Today is Equal Pay Day, a day of national recognition of the need for women to catch up with men when it comes to compensation for equal work. We are not there yet, in spite of laws like the Equal Pay Act of 1963 — yes, 1963 and signed into law by President Kennedy. At that time women were earning 59 cents on the dollar compared to men for equal work. Today, that figure is an average of 82 cents on the dollar compared to white non-Hispanic men. This disparity in pay and income costs women and their families hundreds of thousands of dollars over a lifetime.
The pay gap is even greater for women of color, with African American women earning approximately 63 cents and Latinx women earning approximately 55 cents for every dollar earned by a white non-Hispanic male.
As you can see, these figures are far from “equal”, and we still have a long way to go. This is not just a woman’s issue. It also is an issue for the sons and male domestic partners of working women, who also would benefit from equal pay for women in the workplace. For every family where the mother/domestic partner is a breadwinner, it is a REALLY big issue. Still.
And here is how the gender pay gap has worked in this past year during the recession caused by the COVID-19 pandemic. Two million women left the workforce at a rate four times higher than men. As the economy recovers and schools and daycare facilities reopen, the hope is that employers will welcome those women back to their jobs.
And women lawyers also are impacted by this gender pay gap. The US Bureau of Labor Statistics figures for 2019 show that women lawyers made 85 cents for every dollar made by male lawyers. The National Association for Women Lawyers (NAWL) Annual Survey on Retention and Promotion of Women in Law Firms is another good source of information on these issues.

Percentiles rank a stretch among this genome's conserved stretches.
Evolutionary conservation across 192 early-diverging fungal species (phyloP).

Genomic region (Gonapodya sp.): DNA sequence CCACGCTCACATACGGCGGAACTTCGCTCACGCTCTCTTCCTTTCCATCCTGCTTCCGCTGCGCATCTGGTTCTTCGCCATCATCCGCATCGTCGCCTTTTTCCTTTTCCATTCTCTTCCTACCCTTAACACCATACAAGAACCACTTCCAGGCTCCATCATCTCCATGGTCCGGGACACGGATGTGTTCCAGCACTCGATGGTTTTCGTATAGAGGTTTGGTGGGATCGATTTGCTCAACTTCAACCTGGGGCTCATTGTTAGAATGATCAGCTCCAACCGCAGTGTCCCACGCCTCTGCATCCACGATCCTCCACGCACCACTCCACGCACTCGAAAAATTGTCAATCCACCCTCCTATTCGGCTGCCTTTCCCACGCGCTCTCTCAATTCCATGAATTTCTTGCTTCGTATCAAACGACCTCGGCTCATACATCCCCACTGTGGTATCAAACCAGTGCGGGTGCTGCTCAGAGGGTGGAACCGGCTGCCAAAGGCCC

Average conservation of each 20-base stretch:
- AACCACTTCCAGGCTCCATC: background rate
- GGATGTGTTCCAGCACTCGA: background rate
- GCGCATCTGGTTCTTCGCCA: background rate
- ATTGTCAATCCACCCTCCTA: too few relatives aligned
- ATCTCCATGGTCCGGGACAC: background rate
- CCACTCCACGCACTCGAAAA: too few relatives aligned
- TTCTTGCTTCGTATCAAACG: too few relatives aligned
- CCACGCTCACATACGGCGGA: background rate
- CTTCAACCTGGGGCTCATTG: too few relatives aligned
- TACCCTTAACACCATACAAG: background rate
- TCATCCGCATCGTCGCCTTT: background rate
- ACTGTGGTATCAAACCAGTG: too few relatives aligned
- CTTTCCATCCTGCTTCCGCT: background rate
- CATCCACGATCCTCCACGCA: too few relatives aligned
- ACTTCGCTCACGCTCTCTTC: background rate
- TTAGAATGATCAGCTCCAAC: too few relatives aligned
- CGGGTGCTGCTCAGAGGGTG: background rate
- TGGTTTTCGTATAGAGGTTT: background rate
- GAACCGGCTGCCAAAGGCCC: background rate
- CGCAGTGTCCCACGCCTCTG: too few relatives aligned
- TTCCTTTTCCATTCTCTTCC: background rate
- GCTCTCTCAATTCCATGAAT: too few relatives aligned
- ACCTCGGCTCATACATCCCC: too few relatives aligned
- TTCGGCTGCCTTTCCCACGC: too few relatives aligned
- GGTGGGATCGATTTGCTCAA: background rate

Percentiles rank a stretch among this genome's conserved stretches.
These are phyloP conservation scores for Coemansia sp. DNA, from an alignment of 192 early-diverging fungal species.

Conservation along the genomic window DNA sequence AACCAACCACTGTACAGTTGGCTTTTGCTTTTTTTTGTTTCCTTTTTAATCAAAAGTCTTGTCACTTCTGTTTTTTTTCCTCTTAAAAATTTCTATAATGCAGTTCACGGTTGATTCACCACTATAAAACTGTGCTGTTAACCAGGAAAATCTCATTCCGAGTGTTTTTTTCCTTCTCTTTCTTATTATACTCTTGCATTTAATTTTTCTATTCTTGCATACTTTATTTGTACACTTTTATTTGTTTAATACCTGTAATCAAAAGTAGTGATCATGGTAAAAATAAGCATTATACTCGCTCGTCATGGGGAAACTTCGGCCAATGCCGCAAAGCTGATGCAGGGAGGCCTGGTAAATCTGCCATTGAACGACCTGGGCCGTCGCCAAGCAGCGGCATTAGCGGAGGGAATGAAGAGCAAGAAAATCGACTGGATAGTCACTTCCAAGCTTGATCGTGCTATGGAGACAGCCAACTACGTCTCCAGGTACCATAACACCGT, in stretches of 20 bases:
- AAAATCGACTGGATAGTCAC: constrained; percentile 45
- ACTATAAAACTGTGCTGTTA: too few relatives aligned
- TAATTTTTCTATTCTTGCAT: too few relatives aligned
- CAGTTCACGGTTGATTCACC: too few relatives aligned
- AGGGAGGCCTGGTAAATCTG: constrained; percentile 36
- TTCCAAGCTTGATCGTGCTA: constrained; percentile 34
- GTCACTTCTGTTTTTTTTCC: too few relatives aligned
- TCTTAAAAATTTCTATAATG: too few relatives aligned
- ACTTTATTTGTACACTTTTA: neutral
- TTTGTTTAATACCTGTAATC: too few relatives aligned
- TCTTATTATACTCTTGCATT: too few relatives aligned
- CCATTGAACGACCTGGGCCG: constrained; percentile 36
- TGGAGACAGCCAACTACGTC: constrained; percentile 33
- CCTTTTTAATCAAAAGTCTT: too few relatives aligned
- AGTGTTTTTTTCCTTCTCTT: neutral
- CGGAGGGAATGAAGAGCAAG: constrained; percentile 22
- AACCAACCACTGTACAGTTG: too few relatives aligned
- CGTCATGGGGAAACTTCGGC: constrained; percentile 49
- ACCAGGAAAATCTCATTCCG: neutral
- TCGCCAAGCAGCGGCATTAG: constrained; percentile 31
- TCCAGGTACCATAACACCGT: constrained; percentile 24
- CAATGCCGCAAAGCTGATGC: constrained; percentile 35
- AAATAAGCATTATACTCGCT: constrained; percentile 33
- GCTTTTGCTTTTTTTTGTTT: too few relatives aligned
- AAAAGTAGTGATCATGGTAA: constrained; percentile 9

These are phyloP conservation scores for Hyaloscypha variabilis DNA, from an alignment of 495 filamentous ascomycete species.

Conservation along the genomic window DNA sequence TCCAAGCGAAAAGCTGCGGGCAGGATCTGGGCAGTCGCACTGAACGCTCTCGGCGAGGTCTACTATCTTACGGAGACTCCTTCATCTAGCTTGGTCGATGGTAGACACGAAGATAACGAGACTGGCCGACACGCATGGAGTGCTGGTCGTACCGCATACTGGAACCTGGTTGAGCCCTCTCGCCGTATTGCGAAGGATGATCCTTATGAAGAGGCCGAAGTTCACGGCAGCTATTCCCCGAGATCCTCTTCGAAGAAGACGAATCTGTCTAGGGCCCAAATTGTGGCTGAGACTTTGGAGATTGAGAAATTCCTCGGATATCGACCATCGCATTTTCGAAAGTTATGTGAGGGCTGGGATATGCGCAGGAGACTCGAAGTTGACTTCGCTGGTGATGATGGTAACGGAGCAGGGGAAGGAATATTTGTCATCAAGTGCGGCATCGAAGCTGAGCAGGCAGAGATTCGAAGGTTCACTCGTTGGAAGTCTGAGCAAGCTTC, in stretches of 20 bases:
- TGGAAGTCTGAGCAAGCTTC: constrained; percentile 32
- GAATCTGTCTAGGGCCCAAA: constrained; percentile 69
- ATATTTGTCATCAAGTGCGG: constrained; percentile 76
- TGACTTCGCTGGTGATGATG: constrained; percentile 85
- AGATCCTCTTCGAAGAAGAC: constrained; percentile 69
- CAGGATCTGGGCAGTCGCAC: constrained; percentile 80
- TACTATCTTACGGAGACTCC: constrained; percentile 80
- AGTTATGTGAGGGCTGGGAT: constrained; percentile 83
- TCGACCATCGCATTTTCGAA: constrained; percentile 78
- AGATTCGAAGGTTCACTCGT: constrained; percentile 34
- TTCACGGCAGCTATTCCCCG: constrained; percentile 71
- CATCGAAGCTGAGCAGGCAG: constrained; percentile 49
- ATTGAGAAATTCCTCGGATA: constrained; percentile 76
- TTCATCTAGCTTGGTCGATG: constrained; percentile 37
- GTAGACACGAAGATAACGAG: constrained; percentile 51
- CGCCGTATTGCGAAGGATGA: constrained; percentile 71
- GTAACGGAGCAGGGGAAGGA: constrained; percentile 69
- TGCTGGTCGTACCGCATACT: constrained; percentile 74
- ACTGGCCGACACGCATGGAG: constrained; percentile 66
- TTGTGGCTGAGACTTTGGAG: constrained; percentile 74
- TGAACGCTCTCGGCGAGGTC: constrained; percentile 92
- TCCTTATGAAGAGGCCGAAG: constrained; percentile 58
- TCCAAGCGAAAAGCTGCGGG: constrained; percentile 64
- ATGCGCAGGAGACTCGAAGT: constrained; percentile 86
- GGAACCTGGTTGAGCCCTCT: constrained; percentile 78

In closing, let me respond to a reader who gave me push back —well deserved , I might add– the last time I wrote about these issues. The reader took issue with what I wrote about flexible hours and how they impact equal work. Let me be clear. I am entirely in support of flexible schedules, and I know how important they are to women with childcare responsibilities, especially. When the hours are worked is not important in the same way as if the hours are worked, and I am completely supportive of increased flexibility that will keep talent in the workplace without sacrificing the work product.
Specifically, the question asked was, “Do you really believe one is setting the cause [for equal pay] back rather than advancing it if they work flexible hours? If they work at home while their child is staying home sick and sleeping all day … or if you work in the office from 8pm to 12am rather than 8am-12pm because that’s when you have morning sickness?
The answer is emphatically No! That is not what I believe, and I regret that what I wrote earlier was interpreted in that way. So, thank you, reader, for allowing me to point that out.
I urge all of you to consult the National Committee on Pay Equity website to find out what you can do to help bring about pay equity for women. Sooner rather than later.